There are no accidental or chance results in chess. The ethos of entitlement and the syndrome of blaming others for setbacks are both alien to the game. Indeed, it is the qualities of personal enterprise and self-reliance that distinguish chess. The chess-player should not blindly accept the pronouncements of authority. Thinking for yourself is what counts. At the chessboard, real situations beckon and, as Musashi would have put it, in mastering chess, you master in microcosm all forms of combat and strategy, for any application you may choose. In my personal view, chess is the ultimate Right-wing game!
Lessons and benefits
If chess were a game only, chess would never have survived the serious trials to which it has, during the long time of its existence, been often subjected. By some ardent enthusiasts chess has been elevated into a science or an art. It is neither; but its principal characteristic seems to be – what human nature mostly delights in – a fight. Not a fight, indeed, such as would tickle the nerves of coarser natures, where blood flows and the blows delivered leave their visible traces on the bodies of the combatants, but a fight in which the scientific, the artistic, the purely intellectual element holds undivided sway. ‘
– Emanuel Lasker, World Chess Champion 1894 to 1921
Why choose chess?
Chess is open to everyone, regardless of age, gender, physical or economic status, and offers many specific and profound benefits.
Developing memory power
International Grandmasters can play many opponents simultaneously and remember all the moves from each game. They were not born with this skill: they developed it through intense practice and concentration. Memory is the cornerstone of intelligence and the database for creative thinking. All creative thinking is the result of new combinations of recalled ideas. As you learn chess openings and basic patterns of play you begin to flex and strengthen your memory muscles. I have, for example, challenged 107 opponents placed in a giant square around me, at Oxford 1973, and in three hours lost just one game, winning 101 and drawing 5. After the display I could remember all the moves of every single game.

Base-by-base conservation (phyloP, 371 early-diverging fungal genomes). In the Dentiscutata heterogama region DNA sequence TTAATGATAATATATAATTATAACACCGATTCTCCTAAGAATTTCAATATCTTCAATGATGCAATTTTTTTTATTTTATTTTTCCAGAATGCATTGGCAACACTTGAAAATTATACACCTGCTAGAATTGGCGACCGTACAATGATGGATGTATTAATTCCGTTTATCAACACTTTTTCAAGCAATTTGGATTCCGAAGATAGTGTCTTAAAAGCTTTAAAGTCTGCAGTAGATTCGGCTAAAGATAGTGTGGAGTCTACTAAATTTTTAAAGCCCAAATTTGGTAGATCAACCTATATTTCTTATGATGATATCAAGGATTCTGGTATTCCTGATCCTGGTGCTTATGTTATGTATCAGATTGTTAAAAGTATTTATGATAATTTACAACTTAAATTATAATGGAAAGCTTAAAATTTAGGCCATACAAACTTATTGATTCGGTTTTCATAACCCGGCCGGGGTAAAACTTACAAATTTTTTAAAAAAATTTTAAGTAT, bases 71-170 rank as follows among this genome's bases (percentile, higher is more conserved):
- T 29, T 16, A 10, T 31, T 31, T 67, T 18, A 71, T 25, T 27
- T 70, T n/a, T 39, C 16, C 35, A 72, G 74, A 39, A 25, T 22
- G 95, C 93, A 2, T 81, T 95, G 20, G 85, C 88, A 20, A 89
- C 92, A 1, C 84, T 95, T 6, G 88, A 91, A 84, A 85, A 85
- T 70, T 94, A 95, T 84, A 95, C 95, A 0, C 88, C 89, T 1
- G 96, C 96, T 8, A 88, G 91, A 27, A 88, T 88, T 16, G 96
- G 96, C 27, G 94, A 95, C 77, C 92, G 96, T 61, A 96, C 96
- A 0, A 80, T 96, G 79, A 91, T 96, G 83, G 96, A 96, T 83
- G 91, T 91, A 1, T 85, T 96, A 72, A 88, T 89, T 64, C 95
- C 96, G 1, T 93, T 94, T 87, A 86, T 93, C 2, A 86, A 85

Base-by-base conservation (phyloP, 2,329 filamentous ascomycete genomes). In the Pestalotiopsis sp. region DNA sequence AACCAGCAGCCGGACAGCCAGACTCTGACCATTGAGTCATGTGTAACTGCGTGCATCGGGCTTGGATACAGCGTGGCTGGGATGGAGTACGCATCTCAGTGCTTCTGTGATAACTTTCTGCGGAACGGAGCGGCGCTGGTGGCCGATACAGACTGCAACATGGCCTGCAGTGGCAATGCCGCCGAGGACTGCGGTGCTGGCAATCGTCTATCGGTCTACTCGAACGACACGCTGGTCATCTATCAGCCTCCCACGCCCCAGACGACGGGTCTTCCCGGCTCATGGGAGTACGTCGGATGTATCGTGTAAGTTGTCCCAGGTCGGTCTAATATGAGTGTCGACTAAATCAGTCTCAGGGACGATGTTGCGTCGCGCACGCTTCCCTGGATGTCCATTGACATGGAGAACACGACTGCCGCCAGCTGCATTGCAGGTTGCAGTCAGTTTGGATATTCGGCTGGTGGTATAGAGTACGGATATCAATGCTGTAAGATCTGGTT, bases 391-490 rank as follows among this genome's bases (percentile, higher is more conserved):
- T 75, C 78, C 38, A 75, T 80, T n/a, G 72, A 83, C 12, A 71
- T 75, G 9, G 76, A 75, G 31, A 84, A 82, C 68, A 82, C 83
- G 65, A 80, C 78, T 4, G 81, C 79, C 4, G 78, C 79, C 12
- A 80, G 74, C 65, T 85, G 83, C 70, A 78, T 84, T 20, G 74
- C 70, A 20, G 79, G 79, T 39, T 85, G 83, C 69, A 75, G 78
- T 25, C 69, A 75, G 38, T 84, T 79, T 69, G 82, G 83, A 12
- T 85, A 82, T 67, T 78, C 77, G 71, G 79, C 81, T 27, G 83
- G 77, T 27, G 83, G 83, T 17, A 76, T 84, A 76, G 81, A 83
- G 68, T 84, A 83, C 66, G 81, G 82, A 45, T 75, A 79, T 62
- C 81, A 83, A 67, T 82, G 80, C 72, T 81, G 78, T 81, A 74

Slowing the ageing process
According to Leonardo da Vinci, ‘Iron rusts from disuse, water that does not flow becomes stagnant, so it is with the human mind.’ Much of what passes for mental decline with age results from ‘disuse’. Research has shown that individuals who regularly play mental sports are less susceptible to Alzheimer’s and other diseases associated with advancing years. Chess keeps your mind agile, strong and clear as you get older.
The geometry of Chess is beautiful. The artist Marcel Duchamp believed that: ‘Every chess-player experiences a mixture of two aesthetic pleasures: firstly, the abstract image, linked with aesthetic ideas; secondly the rational pleasure of ideographically implementing this image on the chessboard. Not all artists may be chess-players, but all chess-players are artists.’
Chess is a sensual as well as a ‘purely mental’ delight.’ A good chess set is a work of art. As you play and learn in this vibrant universe of black and white squares, you come to love the feel of the pieces in your hand, and to revel in the dramatic diagonal sweep of the bishop, the delightful leap of the knight, and the powerful thrust of the rook.
Self-knowledge and insight into others